Proven Benefits of Big Data Analytics
For fraud and compliance, Big Data Analytics can identify patterns that indicate possible fraud and aggregate information to make regulatory reporting much easier. Through classifying past and current products and services attributes planning, launch and roll out of new products is made easy. Predictive maintenance for the Property Business Units can be made easy through analysing potential issues before the problem actually happens. From an innovation perspective, examples could be insights on decisions about financial planning considerations, future customer needs for new products and services and product pricing. Insights into production assessment, customer feedback and complaints, process outages and future demands can lead to operational efficiency. Insights into social networks, web visit data and other sources can lead to achievement of customer centricity and profitability. Insights into financial data can also lead to future profitability.
Big Data Analytics Perspectives
It is entirely up to the organisation to prioritise insights that make their critical business decisions more effective. These may include real-time financial forecasting and real time monitoring, mitigation of risks by optimising complex decisions, identification of causes of failures and problems real time, real time revaluation of risk portfolios, real time assessment of customer behaviors thereby enhancing customer relationship management (CRM).
It can also help in identifying bottlenecks in underwriting claims processing and influence the future performance corrective action. Actuarial Valuation insights could also enable efficiency in this process which tends to give the Industry headaches and sometimes results in several iteration.
The Industry and Global Perspective
Insights may include global perspectives where the companies are part of bigger group. Industry specific metrics, trends and profiles can also provide global in-depth knowledge of clients and operations. Industry specific insights can also enable accurate global predictions, projections and future trends.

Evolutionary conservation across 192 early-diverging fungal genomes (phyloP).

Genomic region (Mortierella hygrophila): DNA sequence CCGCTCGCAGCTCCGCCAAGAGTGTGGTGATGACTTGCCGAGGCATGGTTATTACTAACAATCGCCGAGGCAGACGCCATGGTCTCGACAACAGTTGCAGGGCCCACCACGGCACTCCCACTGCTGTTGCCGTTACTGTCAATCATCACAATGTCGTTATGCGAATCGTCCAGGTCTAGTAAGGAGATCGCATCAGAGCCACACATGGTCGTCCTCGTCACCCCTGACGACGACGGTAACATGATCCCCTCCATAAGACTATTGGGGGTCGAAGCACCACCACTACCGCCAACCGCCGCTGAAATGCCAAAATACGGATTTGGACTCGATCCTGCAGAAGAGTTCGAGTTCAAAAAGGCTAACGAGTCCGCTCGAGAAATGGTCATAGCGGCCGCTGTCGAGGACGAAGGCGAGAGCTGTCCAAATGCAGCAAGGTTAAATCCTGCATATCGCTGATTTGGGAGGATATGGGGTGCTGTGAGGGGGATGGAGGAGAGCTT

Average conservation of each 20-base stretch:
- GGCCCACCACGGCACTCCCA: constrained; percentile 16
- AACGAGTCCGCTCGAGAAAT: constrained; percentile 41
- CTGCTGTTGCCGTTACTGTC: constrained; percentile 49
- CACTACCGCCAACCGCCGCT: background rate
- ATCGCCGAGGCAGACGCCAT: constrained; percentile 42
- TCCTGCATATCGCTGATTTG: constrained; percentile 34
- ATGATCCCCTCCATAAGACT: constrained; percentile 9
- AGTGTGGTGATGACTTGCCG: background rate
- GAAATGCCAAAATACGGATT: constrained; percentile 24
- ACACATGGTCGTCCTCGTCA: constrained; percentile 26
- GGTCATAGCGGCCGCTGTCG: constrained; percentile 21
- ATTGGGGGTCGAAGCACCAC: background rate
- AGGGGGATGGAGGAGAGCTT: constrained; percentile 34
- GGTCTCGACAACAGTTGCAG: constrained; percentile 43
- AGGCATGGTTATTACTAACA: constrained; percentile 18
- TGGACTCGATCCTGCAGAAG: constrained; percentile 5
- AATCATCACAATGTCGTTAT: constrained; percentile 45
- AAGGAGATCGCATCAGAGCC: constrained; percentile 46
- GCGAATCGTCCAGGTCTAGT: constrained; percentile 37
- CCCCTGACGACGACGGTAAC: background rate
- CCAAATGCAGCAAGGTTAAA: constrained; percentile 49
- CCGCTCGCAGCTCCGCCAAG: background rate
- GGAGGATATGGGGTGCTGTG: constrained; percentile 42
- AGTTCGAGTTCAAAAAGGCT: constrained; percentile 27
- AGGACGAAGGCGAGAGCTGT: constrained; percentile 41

Taking Immediate Action
The reality is that the data volumes and the variety continue to increase and therefore the need for the Industry players to start seriously considering the Big Data Analytics concepts and taking action sooner than later.
A number of tools to analyse the Big Data are available both as open source (free downloads) and proprietary ones, which are available at a cost.
They range from older tools to modern Artificial Intelligence driven ones. The availability of data to teach machines instead of writing programs, makes the process much easier and achievable. In order to run pilot projects, organisations could start with open source tools, to enable them to test their desired insights, before investing into more costly tools.
Rita Sallam, a Distinguished VP Analyst at Gartner has advised that “To innovate their way beyond the post covid-19 world, data and analytics leaders require an ever-increasing velocity and scale of analysis in terms of processing and access to succeed in the face of unprecedented market shifts”.